Maybe you can get a job waiting tables and volunteer doing something you actually like. If you already know you don’t want to do law, stop pursuing traditional legal experience (though finish the last year of school, especially if you’re on a full scholarship). Use the summer to gain experience/make connections in the field you’re actually interested in.

        • Agreed. Get the eff out of there.

          You worked at this firm last summer. Great. You don’t need to work for them twice.

          If you don’t want to be a lawyer, start working on the field you want. Network, or get a volunteer position in the field you actually want.

          It’s not this hard for everyone. Sometimes summer associateships suck. But not all of them. And for the ones that suck, they’re worth it for money or career or networking opportunities or something else. It doesn’t sound like that’s true for you.

          Leave the job.

          I won’t go to so far as to say leave law school – if it’s free, and a JD will be useful, and you won’t be miserable, then why not finish.

          Also, lots of hugs. This isn’t easy. And ‘other rettes being mean doesn’t help. Your life won’t suck like this forever.

    • I think there is a lot going on here, and would echo people’s comments about a therapist being helpful to you.

      No one should be that miserable on a daily basis, but it’s also hard to tell what’s going on with your work: you said the people were nice, but also that you have been yelled at and sound basically despondent after only a few days, and then also that people are happy with your work. Maybe this is the wrong workplace for you. I don’t know if you’ve worked before, or went straight to law school. But (and I do mean this gently, and not to minimize how bad you’re feeling right now) even in another workplace, everyone will have patches where they absolutely hate their job. That is why they call it “work.” I’m not saying this is your experience, but I have run into plenty of young associates over the years (often without prior work experience) who somehow think that every day of their professional life will be super-exciting and involve no tedium or frustrations. So, no, you shouldn’t be miserable at your job and (hopefully) you should be reasonably happy most days. But you should be prepared that even if you land what you think is your dream job, it doesn’t mean that every single day will be a dream.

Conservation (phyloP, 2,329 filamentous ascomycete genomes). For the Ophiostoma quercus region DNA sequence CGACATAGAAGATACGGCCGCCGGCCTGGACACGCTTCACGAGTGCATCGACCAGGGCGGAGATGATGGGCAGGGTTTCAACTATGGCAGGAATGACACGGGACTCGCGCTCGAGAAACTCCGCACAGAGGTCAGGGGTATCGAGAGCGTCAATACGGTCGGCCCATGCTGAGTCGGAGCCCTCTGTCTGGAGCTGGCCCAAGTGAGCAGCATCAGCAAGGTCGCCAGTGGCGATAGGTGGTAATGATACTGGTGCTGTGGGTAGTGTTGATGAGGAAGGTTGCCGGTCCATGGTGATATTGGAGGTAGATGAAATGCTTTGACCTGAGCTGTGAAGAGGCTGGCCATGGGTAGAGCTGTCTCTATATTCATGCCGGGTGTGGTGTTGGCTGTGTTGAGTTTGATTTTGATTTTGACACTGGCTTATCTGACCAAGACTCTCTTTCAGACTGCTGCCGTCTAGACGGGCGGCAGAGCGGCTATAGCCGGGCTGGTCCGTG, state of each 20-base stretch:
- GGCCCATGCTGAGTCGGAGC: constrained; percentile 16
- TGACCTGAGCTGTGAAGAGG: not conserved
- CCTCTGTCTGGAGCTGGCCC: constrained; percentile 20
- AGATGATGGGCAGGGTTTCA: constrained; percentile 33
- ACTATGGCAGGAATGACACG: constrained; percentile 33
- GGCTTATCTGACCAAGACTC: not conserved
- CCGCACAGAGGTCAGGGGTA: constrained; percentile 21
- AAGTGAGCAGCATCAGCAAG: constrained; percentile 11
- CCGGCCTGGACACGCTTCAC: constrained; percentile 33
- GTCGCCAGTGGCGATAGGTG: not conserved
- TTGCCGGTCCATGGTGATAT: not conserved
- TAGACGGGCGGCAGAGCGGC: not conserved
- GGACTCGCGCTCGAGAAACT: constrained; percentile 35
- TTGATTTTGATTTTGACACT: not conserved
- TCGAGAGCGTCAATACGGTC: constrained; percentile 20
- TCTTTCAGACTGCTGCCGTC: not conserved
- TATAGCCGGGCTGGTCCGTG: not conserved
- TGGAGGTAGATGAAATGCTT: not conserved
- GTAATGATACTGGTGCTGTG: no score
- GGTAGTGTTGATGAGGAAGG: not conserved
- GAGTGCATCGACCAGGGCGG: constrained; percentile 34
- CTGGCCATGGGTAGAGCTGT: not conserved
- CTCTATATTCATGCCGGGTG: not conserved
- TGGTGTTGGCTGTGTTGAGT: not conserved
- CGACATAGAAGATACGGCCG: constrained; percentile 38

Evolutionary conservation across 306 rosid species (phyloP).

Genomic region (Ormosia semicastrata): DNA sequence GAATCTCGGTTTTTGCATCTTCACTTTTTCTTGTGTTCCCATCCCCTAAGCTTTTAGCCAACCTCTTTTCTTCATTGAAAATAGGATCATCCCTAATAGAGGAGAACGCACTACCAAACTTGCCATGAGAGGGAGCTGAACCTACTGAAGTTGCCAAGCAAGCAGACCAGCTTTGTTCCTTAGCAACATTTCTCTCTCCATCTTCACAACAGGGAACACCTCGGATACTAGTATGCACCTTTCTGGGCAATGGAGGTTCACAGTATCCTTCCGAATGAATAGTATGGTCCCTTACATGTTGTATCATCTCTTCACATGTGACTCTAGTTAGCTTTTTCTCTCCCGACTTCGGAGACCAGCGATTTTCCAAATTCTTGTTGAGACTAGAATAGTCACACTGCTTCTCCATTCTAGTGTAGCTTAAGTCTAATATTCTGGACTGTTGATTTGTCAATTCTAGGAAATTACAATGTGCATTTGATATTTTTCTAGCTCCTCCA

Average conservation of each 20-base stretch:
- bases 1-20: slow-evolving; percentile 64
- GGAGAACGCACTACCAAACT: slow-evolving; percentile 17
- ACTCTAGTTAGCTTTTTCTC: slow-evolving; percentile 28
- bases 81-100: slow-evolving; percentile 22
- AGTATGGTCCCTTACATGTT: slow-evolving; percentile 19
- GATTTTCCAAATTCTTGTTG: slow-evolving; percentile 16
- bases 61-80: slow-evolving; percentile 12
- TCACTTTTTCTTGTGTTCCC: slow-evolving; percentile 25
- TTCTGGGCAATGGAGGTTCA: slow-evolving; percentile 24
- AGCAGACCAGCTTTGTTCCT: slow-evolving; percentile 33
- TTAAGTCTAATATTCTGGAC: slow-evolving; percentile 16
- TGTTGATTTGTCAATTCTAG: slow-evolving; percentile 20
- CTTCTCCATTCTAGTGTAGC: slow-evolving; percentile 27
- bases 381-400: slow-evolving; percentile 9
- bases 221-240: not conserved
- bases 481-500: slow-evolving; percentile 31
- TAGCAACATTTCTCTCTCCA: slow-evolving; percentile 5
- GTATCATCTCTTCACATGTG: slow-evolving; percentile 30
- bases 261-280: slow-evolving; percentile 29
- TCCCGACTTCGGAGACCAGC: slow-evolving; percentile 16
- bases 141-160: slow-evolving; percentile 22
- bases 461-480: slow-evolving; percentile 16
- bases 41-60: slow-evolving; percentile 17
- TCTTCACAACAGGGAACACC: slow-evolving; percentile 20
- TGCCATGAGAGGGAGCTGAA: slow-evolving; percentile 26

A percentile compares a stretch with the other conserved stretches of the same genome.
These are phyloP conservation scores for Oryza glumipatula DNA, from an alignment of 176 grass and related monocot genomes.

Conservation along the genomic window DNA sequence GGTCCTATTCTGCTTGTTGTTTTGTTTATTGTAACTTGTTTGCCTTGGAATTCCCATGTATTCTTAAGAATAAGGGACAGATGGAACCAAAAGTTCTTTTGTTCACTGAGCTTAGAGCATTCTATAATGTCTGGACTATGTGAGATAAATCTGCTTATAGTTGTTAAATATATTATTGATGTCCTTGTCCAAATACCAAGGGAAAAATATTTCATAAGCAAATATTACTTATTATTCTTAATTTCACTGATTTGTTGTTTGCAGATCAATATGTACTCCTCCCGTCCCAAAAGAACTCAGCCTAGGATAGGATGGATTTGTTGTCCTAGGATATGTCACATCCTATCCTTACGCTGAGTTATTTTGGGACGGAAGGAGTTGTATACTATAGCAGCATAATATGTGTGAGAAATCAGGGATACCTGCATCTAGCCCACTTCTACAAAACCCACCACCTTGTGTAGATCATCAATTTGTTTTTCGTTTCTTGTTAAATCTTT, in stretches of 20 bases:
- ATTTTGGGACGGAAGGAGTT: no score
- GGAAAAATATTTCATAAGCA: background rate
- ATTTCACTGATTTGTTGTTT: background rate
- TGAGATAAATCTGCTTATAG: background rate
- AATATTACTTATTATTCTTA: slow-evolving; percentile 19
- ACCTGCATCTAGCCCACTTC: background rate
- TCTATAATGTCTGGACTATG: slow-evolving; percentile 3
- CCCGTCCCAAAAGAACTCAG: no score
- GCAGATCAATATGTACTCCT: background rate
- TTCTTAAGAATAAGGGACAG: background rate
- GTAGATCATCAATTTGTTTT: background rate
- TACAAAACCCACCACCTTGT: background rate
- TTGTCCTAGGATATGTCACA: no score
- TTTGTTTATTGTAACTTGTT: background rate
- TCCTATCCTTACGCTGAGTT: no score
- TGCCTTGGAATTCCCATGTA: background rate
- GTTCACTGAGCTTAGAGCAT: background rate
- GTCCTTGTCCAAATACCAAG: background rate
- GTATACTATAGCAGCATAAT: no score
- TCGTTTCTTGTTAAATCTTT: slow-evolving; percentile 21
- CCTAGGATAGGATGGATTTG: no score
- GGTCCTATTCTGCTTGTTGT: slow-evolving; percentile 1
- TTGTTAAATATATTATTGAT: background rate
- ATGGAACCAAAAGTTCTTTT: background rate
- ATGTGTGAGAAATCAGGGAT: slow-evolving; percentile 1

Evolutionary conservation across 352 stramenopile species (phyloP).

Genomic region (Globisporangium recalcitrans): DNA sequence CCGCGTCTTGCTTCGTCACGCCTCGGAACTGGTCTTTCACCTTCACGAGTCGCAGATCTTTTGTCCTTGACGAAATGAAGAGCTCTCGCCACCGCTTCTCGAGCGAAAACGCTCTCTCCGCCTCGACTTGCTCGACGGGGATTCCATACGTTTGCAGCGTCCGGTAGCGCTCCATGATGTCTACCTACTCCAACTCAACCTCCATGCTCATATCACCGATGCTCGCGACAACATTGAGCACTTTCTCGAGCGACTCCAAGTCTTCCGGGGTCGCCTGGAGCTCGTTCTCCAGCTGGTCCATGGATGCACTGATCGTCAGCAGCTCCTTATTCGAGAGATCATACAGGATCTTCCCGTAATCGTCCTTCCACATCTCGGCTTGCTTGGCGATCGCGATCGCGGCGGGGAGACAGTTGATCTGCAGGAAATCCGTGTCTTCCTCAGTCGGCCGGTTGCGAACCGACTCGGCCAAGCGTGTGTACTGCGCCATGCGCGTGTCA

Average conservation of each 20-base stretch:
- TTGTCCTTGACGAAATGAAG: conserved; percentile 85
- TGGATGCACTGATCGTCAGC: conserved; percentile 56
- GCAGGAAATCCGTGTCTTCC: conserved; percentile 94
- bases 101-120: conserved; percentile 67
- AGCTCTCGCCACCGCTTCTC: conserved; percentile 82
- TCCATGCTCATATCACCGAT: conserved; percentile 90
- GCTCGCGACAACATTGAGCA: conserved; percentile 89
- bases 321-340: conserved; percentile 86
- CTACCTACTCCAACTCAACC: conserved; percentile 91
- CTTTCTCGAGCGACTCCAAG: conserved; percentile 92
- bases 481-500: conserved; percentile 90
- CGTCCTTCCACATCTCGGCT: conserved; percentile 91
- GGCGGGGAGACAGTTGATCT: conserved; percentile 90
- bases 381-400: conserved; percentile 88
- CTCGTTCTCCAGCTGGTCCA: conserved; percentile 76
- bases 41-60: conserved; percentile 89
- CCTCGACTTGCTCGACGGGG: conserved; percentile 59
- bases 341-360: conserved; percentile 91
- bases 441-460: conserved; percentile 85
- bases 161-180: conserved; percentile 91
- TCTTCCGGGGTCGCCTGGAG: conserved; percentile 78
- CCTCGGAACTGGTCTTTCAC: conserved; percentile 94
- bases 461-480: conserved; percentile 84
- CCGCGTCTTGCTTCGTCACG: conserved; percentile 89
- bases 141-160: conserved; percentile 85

I hope you figure out a way to feel better, however you think is the best way to do that.

  8. NYC Restaurant Recs :

    My family is taking my elderly, deaf, walks-slowly-and-with-cane grandmother out for lunch this weekend. She only likes American and Italian food. Any recommendations for restaurants, especially in midtown or on the UWS? Every place I’ve found for us in the past has been too noisy or too hard to move around in, or had too few options, either for her (picky) or for other family members (vegetarian). Recommendations greatly appreciated!

    • I like Acqua on Amsterdam (around 95th). I have been there with grandparents that have mobility issues and hearing issues, and it’s generally gone smoothly. Italian food, fine for vegetarians (you would want to check about vegan, though).

    • For American, I would try Redeye Grill. It has a very extensive menu. For Italian, I would recommend Puttanesca. It is pretty basic Italian, but most people I have taken there have enjoyed it. Both restaurants do not have their tables so close together that moving around would be difficult.

    • La Vela! It’s small but the food is delicious and it should be ok to get around in.

      • Regional on Broadway between 98th and 99th Street has a great brunch (with $6 unlimited mimosas/bloody marys if you’re into daytime boozing). It’s Italian, but the brunch menu has some of your typical egg and potato items and burgers if you’re leaning more toward the American end of things. It can sometimes get busy (and thus louder) due to the aforementioned mimosas, but it’s not usually too loud and it’s easy to maneuver in there (only one bathroom though, which is again a problem due to the never-ending mimosas). If you make a reservation, request a table in the front where there is more space to maneuver.

    • pasta lovers on 49st has four steps near the entrance. but they have a solid italian food menu and i believe they accommodate special requests. they are also vegetarian-friendly. it isn’t too casual or too elegant. it’s also very very quiet over the weekends because it’s really a midtown work lunch spot. nice staff too.

    • Cesca is on 75th on the east side of the street close to Amsterdam, and my non-adventurous Italian parents like it there.